No BlackBerry 10 Before January 2013
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Research In Motion (NASDAQ: BBRY), the company behind BlackBerry, recently announced that the launch of their much awaited BlackBerry 10 devices have been postponed. Now, management does not expect to roll out their latest version before the first quarter of calendar year 2013. So, users won’t get their hands on the device before January 2013, or may even have to wait until March if not further delayed. The company came out with its fiscal 2013 first quarter earnings on June 28. Let’s take a peek to see what all happened.
The quarter and its numbers
As expected, RIM’s results were disappointing as the top line plunged 33% from the year ago quarter and the bottom line was in the red at a $518 million loss, down from a profit of $695 million in first quarter 2012. This news triggered a reaction form the Wall Street which pushed down the share price by as much as 20%. The poor performance was primarily due to the lower shipment of BlackBerry smartphones during the quarter and also due to the less favorable product mix. The company witnessed the sale of lower range entry-level smartphones more than the high end ones, thus bringing down the average sales price and also the profit margin.
“BlackBerry 10” launch delayed
BlackBerry 10 devices which were initially planned to be rolled out by the end of 2012 will now probably be available by March 2013, if the developing team doesn’t again find issues which will require more time to get solved. The initial schedule which RIM provided is not realistic anymore since the developing team is facing some difficulties in bringing out the final product. The management team made it clear that the issues are not related to the handsets or the functionality of the features which will be available in the latest platform. Rather, the delay in the launch is because of the time consuming nature of the development task of integrating huge volume of codes which will be essential for smooth commercial use. RIM has worked on adding some amazing features to the BlackBerry 10 platform and expects the users to be delighted and ecstatically satisfied with the entire experience of the OS.
The latest strategies
In my last blog on RIM, I talked about strategies The Sunday Times had reported. Among the strategies, one was that RIM can make its messaging network business available for use to big players such as Apple (NASDAQ: AAPL) and Google (NASDAQ: GOOG). It seems that management actually has this as a viable strategy. In the recent earnings call, RIM officials mentioned that the company is evaluating the opportunities to license its BlackBerry 10 platform. However, management did not come out with names of possible partners. Definitely Apple and Google, and to some extent Nokia, have the highest probability to be RIM’s future partners. Through this strategy, RIM expects to increase the subscriber base of its platform.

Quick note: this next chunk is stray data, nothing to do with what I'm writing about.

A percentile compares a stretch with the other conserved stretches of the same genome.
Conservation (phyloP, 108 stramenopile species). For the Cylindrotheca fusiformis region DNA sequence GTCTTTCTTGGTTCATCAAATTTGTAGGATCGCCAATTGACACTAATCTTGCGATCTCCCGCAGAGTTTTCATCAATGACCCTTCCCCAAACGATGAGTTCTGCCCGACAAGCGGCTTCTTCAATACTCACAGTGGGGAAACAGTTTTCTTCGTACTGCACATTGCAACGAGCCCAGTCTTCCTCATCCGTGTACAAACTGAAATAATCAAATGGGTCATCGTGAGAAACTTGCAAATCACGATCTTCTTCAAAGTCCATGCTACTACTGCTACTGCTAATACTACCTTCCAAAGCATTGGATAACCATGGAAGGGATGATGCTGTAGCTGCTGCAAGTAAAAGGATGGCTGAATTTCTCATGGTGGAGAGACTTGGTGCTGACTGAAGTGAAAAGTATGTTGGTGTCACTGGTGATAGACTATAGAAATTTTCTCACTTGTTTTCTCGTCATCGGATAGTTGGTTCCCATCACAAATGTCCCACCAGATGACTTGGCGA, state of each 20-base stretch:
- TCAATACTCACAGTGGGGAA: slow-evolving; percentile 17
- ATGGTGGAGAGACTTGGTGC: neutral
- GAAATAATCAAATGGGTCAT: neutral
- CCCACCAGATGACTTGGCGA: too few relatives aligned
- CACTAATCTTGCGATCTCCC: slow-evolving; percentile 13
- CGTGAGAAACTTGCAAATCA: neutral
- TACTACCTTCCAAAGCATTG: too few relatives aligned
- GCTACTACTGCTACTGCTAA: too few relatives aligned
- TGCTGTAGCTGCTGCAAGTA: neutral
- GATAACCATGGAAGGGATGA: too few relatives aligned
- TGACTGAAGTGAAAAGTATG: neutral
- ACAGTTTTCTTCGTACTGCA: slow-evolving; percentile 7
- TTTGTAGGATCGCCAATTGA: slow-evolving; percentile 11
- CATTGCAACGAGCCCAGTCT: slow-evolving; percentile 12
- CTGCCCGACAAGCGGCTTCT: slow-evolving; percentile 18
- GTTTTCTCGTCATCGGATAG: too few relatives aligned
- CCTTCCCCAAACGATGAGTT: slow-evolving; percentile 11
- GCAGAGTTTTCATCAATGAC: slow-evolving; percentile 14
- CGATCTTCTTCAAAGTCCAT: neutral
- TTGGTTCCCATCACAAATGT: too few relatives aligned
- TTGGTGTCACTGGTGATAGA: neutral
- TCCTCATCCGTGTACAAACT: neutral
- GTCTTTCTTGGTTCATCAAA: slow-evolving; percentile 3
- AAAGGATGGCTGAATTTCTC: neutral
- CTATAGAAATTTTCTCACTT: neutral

This was just one of many strategies the management at RIM is focusing at. Along with this, the management is refocusing its efforts towards two specific target groups – Enterprise and ‘Bring Your Own Device’ (BYOD). Like I mentioned in my previous blog on RIM, the company does not want to be all for everyone. Instead of being the jack of all trades, RIM aims to be the master of one. The management is on its toes to push up its subscriber base by moving into the BlackBerry 10 platform with a stronger focus on the consumer service and satisfaction model.
The BlackBerry maker also announced its plans of downsizing. The company is going to shrink its work-force by 5,000 employees as a part of its CORE (Cost Optimization and Resource Efficiency) program over the remaining three quarters of the fiscal year. The management in no way feels good about this move, but they feel it is crucial for their long term survival and growth. The ultimate aim is to become a leaner and more agile organization which will be quick to adapt to the new alignment with the growth plans.
Now things seem to be moving somewhat for RIM. The management has a vision and they are acting towards that. Though the management is not very hopeful for the recent future and also expects an operating loss in the coming quarter, they are pretty optimistic about the long run stability of the firm. The company is also dealing with its problem of not being able to retain its talent pool. After a series of exits, now there are signs of normalcy. Recently, Frank Boulben joined the company as the Chief Marketing Officer and Kristian Tear joined as the Chief Operating Officer. The company also promoted Rick Costanzo as the Executive Vice President of Global Sales. With all these changes going on, there is a slight ray of hope for things to improve for RIM.
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